Sonoma salutes the fallen
SOME VETERANS didn’t come out to see the wall until late at night. A member of the security team said one vet told him he came out at night so nobody would see him cry.
The blades of the 25th Infantry Division UH-1H Huey helicopter begin to pulsate, perfectly matching the rhythm of my rapidly increasing heartbeat. With enough centrifugal force, we’re lifted up over the Valley, where I can see the vineyards set aflame with the colors of fall, while rolling hills begin to turn green from the winter rains.
Arranged by the Veterans of Foreign War, Post#1943, this Huey was headed to Sonoma Raceway to meet the motorcade escorting the traveling Vietnam Memorial Wall to the Sonoma Valley Veterans Memorial Park on Wednesday. It launched the city’s Veterans Day ceremonies, which ran all weekend with a multitude of ceremonies and special events in support of America’s troops.
The Index-Tribune was invited along for the ride of a lifetime. My ponytail whipped uncontrollably in the blustering wind; there were no doors or windows on this flight. Only a small strap across my lap held me in place, I had to hold my sunglasses to my face to keep them from blowing out over the city. It was a rush like I hadn’t experienced since skydiving, but once we landed I was quickly grounded by one of the veterans on the flight.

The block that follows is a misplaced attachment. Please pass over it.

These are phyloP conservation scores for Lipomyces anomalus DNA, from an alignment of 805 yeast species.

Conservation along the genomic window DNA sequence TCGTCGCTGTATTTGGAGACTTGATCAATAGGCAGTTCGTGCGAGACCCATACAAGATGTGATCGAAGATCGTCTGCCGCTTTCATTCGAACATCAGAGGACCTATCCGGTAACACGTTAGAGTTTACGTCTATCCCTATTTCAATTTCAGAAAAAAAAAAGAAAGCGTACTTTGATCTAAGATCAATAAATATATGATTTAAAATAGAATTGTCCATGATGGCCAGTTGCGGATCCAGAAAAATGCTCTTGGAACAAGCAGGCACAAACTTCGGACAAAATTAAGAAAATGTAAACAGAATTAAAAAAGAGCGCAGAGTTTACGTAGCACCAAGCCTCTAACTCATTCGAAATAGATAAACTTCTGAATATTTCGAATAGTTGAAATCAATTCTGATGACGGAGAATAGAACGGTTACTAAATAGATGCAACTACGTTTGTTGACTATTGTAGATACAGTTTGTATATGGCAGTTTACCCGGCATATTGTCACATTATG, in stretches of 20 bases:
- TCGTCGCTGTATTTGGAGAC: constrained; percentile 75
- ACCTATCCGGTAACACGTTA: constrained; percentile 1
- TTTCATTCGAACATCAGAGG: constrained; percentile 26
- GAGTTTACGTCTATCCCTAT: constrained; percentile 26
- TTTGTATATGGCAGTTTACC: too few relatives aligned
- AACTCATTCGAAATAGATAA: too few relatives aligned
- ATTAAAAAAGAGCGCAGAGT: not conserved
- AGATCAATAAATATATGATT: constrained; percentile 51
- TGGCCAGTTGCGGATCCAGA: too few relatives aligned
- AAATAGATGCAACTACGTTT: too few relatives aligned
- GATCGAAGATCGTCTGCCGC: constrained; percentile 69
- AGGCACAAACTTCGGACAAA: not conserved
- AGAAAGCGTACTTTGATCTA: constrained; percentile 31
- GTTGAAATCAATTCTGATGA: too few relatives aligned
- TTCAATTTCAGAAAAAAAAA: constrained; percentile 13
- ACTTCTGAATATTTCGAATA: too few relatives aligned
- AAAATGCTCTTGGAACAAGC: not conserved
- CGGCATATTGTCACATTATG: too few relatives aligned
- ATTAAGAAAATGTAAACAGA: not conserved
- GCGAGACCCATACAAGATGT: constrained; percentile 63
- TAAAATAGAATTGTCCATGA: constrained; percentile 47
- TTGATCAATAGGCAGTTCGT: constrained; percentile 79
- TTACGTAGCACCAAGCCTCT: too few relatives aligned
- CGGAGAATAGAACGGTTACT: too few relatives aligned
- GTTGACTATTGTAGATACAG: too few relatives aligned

“You know, being in a Huey brings up different things for different vets,” said Bob Piazza, a local member of the VFW who arranged for the historical Huey to come to Sonoma. He explains that, for many serving in Vietnam, a Huey only signified gunfire and danger.
“Guys would sit on a piece of steel to keep from getting shot,” he said, “Or their flak jackets.”
It was one of many reminders of just how heroic servicemen and women must be in the line of duty that came throughout the weekend. The Cost of Freedom Tribute that included the Vietnam Memorial Wall and ancillary military exhibitions on everything from the Fort Hood massacre to those still missing in action, attracted up to 10,000 visitors between Thursday and Sunday. Some came during the cover of night so no one could see their tears for lost loved ones.
In addition to honoring those killed in action, the weekend also sought to support today’s veterans. The job fair on Friday attracted 100 job seekers, including about 60 veterans.
The entire weekend of events was made possible thanks to donations and volunteers from VFW Post #1943, which also offer programs year-round to support veterans. Learn more or contribute at vfwpost1943.org.